That means that no matter how little planning they undertake in the first adventure – or the first part of the first adventure – without The Faithful, it should turn out to be too much. They should discover that their opponant has used the time to his advantage, and all their planning is worthless. And then, in the second, he should ensure that they are continually taken by surprise by things that should have occurred to them.
This requires the GM to perform a very delicate balancing act. He should not alter or force the outcome on the players in any way, shape, or form – so any difficulties that he imposes as the adventure proceeds have to be carefully counterbalanced as the scenario reaches its climax. That, in turn, is tricky to achieve without the whole thing feeling contrived and artificial and melodramatic.
The best solution to this problem is to up the hyperbole and melodrama prior to the climax, and progressively understate the melodrama as the climax approaches. Instead of exaggerated drama, baroque – even lyrical – language should be substituted – a symphony instead of a rock show. Express the feelings and emotions of the NPCs and not how big and mean they look, and watch for an opportunity to play up a turning point at which the outcome becomes inevitable.
The situation itself will infuse the climax with melodrama; by reducing the thickness with which you are laying more on top of that level inherant in a climax and focussing elsewhere, you can nuance the emotional overtones and avoid the feeling of inevitability that can leave players feeling like they are on a plot train when they are not. This is a lesson I’ve learnt the hard way!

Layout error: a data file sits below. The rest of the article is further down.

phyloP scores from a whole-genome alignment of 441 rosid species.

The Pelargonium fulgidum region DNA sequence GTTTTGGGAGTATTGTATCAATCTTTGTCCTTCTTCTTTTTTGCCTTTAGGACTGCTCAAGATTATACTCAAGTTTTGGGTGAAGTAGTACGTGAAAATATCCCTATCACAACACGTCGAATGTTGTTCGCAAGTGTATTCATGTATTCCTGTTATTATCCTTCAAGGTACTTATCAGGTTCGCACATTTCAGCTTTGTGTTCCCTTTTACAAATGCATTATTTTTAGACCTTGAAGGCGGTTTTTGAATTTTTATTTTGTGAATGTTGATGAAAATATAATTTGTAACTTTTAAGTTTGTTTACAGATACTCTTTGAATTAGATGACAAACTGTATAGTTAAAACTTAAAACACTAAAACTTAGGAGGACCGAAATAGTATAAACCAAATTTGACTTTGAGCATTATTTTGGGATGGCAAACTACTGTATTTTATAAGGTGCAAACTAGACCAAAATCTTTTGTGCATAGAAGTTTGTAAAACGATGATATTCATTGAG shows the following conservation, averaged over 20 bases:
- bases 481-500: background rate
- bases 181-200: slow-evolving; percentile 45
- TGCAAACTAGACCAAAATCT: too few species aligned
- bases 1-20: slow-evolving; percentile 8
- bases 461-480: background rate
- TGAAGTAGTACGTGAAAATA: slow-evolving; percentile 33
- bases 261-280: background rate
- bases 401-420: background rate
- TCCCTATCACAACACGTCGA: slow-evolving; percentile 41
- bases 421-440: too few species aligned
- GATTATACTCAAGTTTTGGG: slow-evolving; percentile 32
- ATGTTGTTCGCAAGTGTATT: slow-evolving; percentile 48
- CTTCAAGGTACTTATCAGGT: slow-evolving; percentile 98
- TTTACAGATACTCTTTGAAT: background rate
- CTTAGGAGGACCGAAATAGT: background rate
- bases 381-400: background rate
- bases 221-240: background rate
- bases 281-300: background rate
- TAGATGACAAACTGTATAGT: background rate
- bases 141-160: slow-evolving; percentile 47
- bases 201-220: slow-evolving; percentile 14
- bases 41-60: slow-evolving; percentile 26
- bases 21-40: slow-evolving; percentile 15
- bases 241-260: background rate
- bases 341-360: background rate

8. The Air-head
This archetype also acts without thinking, but not because they have faith in something that will ensure a successful outcome!
While it may be surprising to many, this archetype contains more variety than is initially aparrant, and may even have profound depths. This result is best explained by considering an alternative definition: an “Air-head” applies their intelligence to matters other than those of everyday action and concomitant interaction with the people around them. Einstein, under this definition, was an air-head, just as much as Cordelia in season 1 of Buffy The Vampire-Slayer.